Plano Seeks Renewed Interest in Neighborhood Crime Watch – NBC 5 Dallas-Fort Worth

Plano police are trying to renew interest in an important community program to help fight crime.

According to Sgt. James Babb of the Plano Police Department’s Crime Prevention Unit.

“We don’t have the reach we once had,” Babb says. “Outreach and communication are key to our partnership with the community.”

The Crime Prevention Unit works on outreach, conducting security searches of homes and businesses and educating the public on ways to avoid becoming a victim.

“We are one of the safest cities in America and we can’t do that without our community,” he said.

Plano police will host a community meeting Thursday evening in hopes of generating new interest in Neighborhood Watch Crime groups.

Registered, active crime watch groups in Plano have dropped from about 200 before the pandemic to about 70 recently.

“Crime watch groups are a great way for neighbors to get to know each other,” Babb says. “We have a point of contact if, for example, we need to look for a suspect, if we need to inform them of crime trends and they are also a good group to present to on safety topics.”

The program specifically needs coordinators who meet with the police twice a year, gain support among neighbors and organize National Night Out in October.

Babb spoke to NBC 5 in an East Plano neighborhood near P Avenue that has been without a dispatcher since 2023.

“She was one of our volunteers, a very sweet lady,” he said. “We have not yet found anyone who can take her place.”

The position, he said, would provide community officers with a point of contact for any public safety issues that arise and ensure residents’ needs are met.

Francis Largaespada lives nearby and was unaware the crime watch group was inactive.

“It’s important because that way the entire community takes care of each other,” she said. “Sometimes you don’t know who is next to you, behind you, in front of you and it’s good to know that you have to take care of the community.”

Plano police have even resorted to cold calling people who have filed police reports in the past to gauge their interest in leading the crime watch.

Denisa Moore has lived in the area for 20 years.

“I knew we had a neighborhood watch at one point,” she says.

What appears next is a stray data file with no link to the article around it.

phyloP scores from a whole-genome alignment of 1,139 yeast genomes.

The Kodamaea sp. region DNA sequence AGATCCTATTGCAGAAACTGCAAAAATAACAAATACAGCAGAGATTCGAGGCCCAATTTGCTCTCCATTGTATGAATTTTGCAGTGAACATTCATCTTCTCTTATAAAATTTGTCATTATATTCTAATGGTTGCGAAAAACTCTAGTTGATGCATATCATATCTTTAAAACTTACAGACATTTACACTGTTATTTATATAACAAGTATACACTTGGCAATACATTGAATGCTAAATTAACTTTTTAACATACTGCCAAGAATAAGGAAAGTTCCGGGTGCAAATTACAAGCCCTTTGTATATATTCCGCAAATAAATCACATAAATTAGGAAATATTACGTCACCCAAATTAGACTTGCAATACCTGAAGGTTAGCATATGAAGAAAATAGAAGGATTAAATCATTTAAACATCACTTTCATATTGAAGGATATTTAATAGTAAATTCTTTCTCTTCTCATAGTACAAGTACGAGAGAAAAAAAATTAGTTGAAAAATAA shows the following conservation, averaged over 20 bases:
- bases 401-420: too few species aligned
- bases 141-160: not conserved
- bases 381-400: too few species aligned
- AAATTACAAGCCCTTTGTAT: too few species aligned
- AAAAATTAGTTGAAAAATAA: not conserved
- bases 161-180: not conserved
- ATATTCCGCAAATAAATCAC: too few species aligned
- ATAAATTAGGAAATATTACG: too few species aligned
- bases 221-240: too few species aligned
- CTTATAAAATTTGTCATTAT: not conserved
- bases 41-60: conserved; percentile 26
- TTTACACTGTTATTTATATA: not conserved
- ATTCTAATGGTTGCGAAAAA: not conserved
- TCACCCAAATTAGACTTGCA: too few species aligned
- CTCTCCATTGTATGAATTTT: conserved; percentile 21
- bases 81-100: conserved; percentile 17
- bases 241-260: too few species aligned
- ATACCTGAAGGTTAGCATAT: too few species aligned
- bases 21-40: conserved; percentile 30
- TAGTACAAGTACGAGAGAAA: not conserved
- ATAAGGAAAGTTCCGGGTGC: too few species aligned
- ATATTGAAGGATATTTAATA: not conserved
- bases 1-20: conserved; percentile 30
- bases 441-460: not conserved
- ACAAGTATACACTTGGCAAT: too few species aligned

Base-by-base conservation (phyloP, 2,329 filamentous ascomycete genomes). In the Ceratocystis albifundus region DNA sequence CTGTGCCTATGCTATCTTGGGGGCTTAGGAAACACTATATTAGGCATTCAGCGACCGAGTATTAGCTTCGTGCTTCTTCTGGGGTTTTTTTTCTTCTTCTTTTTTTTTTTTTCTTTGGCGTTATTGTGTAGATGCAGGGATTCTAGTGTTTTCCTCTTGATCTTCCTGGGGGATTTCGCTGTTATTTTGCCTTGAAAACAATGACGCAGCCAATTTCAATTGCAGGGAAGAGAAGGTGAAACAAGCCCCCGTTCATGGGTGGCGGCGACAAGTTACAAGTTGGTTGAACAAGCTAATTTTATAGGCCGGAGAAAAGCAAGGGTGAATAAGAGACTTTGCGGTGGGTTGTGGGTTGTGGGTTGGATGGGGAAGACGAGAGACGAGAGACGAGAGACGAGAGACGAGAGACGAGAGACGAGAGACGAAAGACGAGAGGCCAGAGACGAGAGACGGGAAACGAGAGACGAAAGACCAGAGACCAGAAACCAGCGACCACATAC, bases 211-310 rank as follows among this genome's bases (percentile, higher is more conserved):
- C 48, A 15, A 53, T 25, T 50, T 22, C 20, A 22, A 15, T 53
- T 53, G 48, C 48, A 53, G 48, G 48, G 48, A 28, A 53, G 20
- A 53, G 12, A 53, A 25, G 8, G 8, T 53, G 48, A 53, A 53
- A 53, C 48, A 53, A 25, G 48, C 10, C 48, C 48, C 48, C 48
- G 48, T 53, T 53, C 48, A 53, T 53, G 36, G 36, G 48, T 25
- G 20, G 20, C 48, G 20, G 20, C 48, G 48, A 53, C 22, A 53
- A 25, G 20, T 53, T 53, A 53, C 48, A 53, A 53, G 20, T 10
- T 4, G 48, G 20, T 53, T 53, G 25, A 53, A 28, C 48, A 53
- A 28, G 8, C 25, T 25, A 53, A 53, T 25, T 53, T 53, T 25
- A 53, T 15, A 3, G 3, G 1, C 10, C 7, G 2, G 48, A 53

Times have just changed, she said.

Gone are the days of block parties and kids growing up together.

There has been a lot of turnover in the area, she said, especially during the pandemic.

“We have a lot of people who don’t know what ‘Neighborhood Watch’ is and they think they’re watching out for family and friends in the neighborhood, and they don’t need a lot of others,” she said.

Babb hopes he can change feelings and get people more involved, including in the more Spanish-speaking neighborhoods of East Plano.

He encourages Spanish-only speakers to come forward and seek advice on starting a Spanish group.

“Our biggest goal is to make sure this is a safe city for everyone, whether you speak English or not,” Babb said. “We want you to feel welcome and safe.”

As he walked through the neighborhood, which has seen constant power outages and damage from last week’s storms, Babb said there’s another benefit to building community.

“If you had an existing crime watch group, you could use that to maybe have a (reputable) roofer come out and say, Hey, I’ve got 20 roofs in my neighborhood that need to be (inspected),” he said. “I know if I were a roofing company, I would make that neighborhood a priority.”

The Plano Police Department’s Neighborhood Crime Watch meeting will take place on Thursday, May 30 from 7:00 PM to 8:30 PM at the Davis Library at 7501-B Independence Parkway.

The public can contact the Plano Police Department Crime Prevention Unit at 972-941-2431.

A QT code is available for those interested in joining the department’s email list.

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